Unlike most other larks, this is a distinctive-looking species on the ground, mainly brown-grey above and pale below, with a striking black and yellow face pattern. Except for the central feathers, the tail is mostly black, contrasting with the paler body; this contrast is especially noticeable when the bird is in flight. The summer male has black "horns", which give this species its American name. America has a number of races distinguished by the face pattern and back color of males, especially in summer. The southern European mountain race Eremophila alpestris penicillata is greyer above, and the yellow of the face pattern is replaced with white.
Vocalizations are high-pitched, lisping or tinkling, and weak. The song, given in flight as is common among larks, consists of a few chips followed by a warbling, ascending trill.
Distribution and habitat
The Horned Lark breeds across much of North America from the high Arctic south to the Isthmus of Tehuantepec, northernmost Europe and Asia and in the mountains of southeast Europe. There is also an isolated population on a plateau in Colombia. It is mainly resident in the south of its range, but northern populations of this passerine bird are migratory, moving further south in winter.
This is a bird of open ground. In Eurasia it breeds above the tree line in mountains and the far north. In most of Europe, it is most often seen on seashore flats in winter, leading to the European name. In the UK it can be found as a winter stopover along the coasts and in eastern England although a mated pair have been recently spotted in Windmill End nature reserve in the West Midlands. In America, where there are no other larks to compete with, it's also found on farmland, on prairies, in deserts, on golf courses and airports, and the like.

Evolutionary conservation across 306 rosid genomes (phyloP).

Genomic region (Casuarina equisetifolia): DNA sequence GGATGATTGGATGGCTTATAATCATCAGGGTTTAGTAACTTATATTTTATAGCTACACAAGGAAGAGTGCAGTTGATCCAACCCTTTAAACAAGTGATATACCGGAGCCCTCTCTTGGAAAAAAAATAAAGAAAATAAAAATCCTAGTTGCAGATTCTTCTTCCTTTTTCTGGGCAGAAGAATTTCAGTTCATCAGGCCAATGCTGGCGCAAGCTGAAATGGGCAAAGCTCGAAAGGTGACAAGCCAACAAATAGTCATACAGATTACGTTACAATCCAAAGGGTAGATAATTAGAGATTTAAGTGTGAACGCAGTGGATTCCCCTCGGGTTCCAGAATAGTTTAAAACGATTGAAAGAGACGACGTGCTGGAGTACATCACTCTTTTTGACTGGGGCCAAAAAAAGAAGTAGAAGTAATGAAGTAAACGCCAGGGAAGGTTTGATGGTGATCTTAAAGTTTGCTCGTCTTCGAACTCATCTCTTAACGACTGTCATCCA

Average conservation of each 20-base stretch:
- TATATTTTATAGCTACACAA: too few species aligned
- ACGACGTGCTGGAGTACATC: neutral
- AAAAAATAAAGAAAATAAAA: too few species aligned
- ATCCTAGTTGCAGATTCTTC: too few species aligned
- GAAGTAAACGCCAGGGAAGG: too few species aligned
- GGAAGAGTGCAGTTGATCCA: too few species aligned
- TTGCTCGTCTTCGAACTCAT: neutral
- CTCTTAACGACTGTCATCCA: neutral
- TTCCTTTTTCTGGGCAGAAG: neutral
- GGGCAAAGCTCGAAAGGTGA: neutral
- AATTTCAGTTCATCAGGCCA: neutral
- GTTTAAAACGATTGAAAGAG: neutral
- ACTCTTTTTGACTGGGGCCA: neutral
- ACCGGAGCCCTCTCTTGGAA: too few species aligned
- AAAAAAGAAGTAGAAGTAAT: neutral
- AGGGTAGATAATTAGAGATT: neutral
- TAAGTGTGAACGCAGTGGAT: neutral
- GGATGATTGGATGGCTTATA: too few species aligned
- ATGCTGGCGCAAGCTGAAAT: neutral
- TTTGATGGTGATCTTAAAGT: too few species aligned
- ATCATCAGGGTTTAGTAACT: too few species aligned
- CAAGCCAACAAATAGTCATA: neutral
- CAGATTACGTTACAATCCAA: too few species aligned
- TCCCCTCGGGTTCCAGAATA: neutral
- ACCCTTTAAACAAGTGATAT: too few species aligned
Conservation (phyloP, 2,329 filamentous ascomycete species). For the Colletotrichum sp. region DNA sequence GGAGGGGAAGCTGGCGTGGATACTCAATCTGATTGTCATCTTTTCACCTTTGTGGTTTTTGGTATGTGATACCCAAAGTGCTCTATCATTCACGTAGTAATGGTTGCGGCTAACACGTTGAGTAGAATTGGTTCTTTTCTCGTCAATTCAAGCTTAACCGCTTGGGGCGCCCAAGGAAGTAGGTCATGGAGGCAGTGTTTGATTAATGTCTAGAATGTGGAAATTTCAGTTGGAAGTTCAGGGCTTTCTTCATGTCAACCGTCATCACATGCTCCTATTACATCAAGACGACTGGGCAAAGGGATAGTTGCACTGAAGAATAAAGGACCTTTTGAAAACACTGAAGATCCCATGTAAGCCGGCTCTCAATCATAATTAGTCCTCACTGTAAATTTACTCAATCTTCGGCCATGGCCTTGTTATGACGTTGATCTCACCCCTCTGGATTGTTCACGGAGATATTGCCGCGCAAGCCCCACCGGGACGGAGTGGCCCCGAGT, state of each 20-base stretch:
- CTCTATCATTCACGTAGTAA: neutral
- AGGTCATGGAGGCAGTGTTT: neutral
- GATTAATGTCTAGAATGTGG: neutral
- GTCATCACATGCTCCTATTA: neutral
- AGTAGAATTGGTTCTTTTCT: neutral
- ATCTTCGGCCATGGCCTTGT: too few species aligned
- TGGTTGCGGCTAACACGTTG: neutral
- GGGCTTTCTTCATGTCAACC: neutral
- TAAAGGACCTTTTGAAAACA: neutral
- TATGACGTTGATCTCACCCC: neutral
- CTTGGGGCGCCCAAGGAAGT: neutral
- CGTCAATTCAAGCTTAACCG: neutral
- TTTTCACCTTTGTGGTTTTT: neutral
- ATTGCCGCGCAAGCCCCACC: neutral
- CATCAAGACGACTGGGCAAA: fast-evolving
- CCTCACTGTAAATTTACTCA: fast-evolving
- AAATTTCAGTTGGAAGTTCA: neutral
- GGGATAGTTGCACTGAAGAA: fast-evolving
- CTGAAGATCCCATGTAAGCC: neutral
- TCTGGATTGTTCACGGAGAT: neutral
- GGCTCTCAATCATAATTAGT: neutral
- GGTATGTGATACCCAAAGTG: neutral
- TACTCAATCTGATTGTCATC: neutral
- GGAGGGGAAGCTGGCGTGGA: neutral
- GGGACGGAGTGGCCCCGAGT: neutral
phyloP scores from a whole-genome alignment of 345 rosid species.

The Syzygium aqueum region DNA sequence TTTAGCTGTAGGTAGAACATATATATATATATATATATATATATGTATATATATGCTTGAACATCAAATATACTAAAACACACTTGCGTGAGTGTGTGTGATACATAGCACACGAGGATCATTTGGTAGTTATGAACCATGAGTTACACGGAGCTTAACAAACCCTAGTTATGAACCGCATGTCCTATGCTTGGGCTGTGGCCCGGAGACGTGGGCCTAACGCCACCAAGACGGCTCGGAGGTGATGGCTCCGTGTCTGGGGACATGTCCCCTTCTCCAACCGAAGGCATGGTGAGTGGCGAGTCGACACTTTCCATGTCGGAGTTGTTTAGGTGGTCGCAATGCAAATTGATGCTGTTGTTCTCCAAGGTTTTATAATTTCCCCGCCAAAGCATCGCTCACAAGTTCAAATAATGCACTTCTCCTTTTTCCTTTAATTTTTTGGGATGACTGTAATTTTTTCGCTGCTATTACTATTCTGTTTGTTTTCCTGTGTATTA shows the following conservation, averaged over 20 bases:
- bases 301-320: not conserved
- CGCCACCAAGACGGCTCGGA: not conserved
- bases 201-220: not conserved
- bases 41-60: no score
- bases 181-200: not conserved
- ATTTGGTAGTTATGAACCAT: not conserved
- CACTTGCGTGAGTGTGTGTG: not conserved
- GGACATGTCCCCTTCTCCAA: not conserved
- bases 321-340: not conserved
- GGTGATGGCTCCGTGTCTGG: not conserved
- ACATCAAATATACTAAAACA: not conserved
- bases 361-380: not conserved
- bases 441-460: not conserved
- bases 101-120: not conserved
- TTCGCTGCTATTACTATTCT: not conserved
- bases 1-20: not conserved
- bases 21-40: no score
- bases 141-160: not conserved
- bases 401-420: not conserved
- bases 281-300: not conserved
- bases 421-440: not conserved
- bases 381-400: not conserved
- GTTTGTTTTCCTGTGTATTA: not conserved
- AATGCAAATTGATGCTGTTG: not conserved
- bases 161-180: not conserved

The nest is on the ground, with 2–5 eggs being laid. Food is seeds supplemented with insects in the breeding season. The nest may be near corn or soybeans for a source of food, and the female chooses the site.
Status and conservation
In the open areas of western North America, Horned Larks are among the bird species most often killed by wind turbines.
- BirdLife International (2012). "Eremophila alpestris". IUCN Red List of Threatened Species. Version 2013.2. International Union for Conservation of Nature. Retrieved 26 November 2013.
- Erickson, W.P., G. D. Johnson, D. P. Young, Jr., M. D. Strickland, R.E. Good, M.Bourassa, K. Bay. 2002. Synthesis and Comparison of Baseline Avian and Bat Use, Raptor Nesting and Mortality Information from Proposed and Existing Wind Developments. Technical Report prepared for Bonneville Power Administration, Portland, Oregon. http://www.bpa.gov/Power/pgc/wind/Avian_and_Bat_Study_12-2002.pdf
- Steve N. G. Howell and Sophie Webb (1994). A Guide to the Birds of Mexico and Northern Central America. Oxford University Press. ISBN 0-19-854012-4.
- Perrins, Christopher (ed.) (2003). Firefly Encyclopedia of Birds. Firefly Books. ISBN 1-55297-777-3.
- Sibley, David (2000). The Sibley Guide to Birds. Knopf Publishing Group. ISBN 0-679-45122-6.
- van den Berg, Arnoud (2005) Morphology of Atlas Horned Lark Dutch Birding 27(4):256-8
- Small, Brian (2002) The Horned Lark on the Isles of Scilly Birding World 15(3): 111-20 (discusses a possible Nearctic race bird on the Isles of Scilly in 2001)
- Dickinson, E.C., R.W.R.J. Dekker, S. Eck & S. Somadikarta (2001). "Systematic notes on Asian birds. 12. Types of the Alaudidae". Zool. Verh. Leiden 335: 85–126.
- Seebohm, H (1884). "On the East-Asiatic Shore-Lark (Otocorys longirostris)". Ibis 26 (2): 184–188.
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